Waves and Sand

I am and always will be a forest person at heart, but that doesn’t mean I won’t miss walking on the beach every day when I leave Georgia.  Ambling along the wrack line, seeing what the waves have turned up today – it’s never the same twice.  The tide will carve a deep runnel midway up the beach…

…only to smooth it out again the next day.

Translucent jellyfish…

…live keyhole urchins, and their remains, which we call sand dollars…

…fist-sized knobs of “sea pork,” a colonial tunicate, which probably resembles our distant ancestors: its tadpole-like larvae have notochords, primitive “backbones” which make this one of the oldest chordate animals.

Eventually my walk takes me to the southern tip of the island, where a mixed flock of sanderlings, dunlins, willets and oystercatchers has congregated at the remains of a shrimp boat that wrecked here decades ago.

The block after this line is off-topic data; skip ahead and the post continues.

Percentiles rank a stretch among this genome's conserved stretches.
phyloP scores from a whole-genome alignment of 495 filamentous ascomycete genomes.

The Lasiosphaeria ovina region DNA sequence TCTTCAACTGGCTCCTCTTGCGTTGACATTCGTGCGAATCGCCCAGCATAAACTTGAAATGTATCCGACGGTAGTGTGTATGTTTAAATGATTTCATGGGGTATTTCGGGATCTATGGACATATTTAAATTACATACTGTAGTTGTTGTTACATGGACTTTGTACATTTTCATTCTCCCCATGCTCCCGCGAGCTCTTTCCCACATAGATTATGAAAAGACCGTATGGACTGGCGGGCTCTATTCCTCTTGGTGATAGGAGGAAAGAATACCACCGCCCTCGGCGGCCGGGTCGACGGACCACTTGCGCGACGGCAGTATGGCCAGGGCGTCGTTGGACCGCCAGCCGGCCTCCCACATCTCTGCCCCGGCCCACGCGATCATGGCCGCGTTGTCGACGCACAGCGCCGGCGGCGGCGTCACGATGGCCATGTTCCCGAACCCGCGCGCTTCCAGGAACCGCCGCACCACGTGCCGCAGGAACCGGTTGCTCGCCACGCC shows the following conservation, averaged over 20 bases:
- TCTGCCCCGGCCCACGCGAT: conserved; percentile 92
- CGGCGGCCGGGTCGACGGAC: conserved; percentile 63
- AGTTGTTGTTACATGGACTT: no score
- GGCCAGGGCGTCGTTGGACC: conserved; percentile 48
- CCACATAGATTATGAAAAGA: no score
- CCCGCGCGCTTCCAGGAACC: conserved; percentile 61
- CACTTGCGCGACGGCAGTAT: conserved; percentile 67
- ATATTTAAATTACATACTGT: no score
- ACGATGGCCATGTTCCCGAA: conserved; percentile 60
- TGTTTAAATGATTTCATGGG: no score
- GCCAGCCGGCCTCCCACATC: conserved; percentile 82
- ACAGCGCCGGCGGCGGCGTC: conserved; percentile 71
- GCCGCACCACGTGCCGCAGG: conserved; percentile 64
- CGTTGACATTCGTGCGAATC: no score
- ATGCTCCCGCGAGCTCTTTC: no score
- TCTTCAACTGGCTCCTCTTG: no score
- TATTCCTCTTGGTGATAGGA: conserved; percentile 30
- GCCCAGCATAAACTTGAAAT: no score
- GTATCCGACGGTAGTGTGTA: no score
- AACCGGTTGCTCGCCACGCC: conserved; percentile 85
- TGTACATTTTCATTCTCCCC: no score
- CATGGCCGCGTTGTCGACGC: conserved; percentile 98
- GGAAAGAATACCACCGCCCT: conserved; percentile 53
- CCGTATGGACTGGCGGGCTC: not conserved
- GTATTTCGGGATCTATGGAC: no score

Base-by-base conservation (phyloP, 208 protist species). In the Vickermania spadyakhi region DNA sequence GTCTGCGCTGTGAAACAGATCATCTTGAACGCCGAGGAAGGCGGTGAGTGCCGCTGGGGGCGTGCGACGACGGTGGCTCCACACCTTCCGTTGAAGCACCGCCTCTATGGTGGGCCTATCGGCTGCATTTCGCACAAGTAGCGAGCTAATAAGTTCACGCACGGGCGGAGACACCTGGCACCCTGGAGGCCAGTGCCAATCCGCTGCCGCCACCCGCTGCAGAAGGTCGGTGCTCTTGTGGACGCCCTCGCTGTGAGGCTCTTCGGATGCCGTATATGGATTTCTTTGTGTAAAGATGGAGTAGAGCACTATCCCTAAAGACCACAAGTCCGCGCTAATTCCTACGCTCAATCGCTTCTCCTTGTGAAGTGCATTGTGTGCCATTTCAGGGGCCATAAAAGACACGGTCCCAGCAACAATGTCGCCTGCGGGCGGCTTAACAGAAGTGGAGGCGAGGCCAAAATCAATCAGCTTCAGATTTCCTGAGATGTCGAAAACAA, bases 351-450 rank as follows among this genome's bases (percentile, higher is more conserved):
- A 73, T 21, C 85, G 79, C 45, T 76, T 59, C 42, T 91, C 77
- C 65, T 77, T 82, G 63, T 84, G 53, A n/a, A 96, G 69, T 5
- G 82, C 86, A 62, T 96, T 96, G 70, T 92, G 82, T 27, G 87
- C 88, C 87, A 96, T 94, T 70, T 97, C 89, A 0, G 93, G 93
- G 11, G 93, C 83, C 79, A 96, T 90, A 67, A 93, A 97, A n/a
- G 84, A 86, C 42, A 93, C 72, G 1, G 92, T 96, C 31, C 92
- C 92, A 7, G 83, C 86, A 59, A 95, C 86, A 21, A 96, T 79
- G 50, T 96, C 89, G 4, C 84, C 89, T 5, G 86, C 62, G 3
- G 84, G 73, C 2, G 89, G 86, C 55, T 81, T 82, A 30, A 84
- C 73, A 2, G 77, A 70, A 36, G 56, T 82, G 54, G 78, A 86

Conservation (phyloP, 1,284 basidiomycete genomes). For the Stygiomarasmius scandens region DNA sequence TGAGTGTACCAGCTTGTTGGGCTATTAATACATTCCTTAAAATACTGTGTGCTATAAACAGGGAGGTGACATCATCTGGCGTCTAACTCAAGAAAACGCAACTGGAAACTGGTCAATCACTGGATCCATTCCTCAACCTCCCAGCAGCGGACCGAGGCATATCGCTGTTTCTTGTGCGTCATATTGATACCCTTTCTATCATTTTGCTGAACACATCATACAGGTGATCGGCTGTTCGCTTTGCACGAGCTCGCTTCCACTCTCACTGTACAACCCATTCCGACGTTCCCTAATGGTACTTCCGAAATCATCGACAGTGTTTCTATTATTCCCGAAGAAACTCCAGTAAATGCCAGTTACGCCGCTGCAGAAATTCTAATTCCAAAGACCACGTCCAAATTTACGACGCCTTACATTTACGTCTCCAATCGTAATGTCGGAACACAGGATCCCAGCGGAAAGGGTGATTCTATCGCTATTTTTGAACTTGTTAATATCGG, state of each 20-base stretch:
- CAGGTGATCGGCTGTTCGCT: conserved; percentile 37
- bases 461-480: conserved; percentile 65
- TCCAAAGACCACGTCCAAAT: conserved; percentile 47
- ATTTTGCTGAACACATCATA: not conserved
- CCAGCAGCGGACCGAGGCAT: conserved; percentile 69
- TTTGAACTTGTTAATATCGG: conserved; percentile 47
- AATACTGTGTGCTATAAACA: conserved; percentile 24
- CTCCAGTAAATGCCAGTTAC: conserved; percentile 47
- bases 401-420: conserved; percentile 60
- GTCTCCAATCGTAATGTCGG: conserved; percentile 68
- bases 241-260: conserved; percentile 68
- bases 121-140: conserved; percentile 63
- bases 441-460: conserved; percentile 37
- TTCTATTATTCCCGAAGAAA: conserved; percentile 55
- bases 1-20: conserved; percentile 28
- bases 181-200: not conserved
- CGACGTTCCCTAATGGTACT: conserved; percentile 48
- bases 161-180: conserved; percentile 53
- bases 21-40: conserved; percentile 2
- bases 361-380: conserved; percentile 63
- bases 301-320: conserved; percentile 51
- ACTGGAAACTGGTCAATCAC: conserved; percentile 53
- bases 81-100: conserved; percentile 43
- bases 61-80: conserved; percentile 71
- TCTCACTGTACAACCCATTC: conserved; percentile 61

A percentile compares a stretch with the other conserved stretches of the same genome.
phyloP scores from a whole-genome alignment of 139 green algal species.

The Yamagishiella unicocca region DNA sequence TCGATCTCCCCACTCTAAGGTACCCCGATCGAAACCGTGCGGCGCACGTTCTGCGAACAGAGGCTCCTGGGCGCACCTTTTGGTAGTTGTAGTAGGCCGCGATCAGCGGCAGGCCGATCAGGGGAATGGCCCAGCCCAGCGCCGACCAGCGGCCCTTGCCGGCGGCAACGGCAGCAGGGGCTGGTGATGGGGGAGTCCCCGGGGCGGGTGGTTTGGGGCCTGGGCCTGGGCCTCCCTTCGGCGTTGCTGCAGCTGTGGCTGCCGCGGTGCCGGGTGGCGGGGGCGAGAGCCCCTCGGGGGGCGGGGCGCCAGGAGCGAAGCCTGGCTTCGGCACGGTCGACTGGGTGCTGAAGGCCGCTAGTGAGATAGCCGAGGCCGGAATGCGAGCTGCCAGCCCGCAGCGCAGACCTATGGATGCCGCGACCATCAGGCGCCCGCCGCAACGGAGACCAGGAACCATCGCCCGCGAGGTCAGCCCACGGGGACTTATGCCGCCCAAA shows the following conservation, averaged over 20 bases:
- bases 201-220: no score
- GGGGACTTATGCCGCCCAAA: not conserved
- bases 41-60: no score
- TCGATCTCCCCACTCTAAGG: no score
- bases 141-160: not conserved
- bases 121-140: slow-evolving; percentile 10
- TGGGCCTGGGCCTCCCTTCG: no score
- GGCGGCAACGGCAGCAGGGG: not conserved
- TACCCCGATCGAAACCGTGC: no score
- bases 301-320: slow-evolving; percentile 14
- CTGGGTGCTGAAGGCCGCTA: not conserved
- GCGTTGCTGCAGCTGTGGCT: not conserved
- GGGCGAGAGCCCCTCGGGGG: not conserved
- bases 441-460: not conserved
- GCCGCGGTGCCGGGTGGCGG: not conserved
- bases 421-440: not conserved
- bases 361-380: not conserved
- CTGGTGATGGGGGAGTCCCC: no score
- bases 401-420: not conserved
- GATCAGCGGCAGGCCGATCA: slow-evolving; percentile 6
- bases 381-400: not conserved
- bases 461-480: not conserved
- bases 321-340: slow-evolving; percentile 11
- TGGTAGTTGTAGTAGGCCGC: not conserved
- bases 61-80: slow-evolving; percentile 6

I sit on a piece of driftwood for a while, contemplating the view, before returning the way I came.  Not a bad way to spend a sunny Sunday afternoon.

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7 thoughts on “Waves and Sand”

  1. My parents live at the south end…I think that shrimp boat’s been there less time than you’d expect! I don’t think it was there when they moved in ’97. It was amazing how quickly it got “eaten” by the sand after the first time I saw it.

    Glad to know what that “sea pork” is…those lumps always made me curious. Nice jelly picture, too.

    1. Wow, you know exactly where I’m talking about, then! I work at the 4-H center, in case you hadn’t gathered. As for the shrimp boat wreck, I seem to recall my boss telling me it dated back to the 70’s, but I guess she could be wrong.

      1. (and yes, I know enough to tell that pic was taken at low tide…my dad’s the one who pointed me to your blog. They live on St. Andrews Dr. I have to confess, I haven’t actually been to the beach there in a couple of years, since the dog got too old and feeble to enjoy it!)

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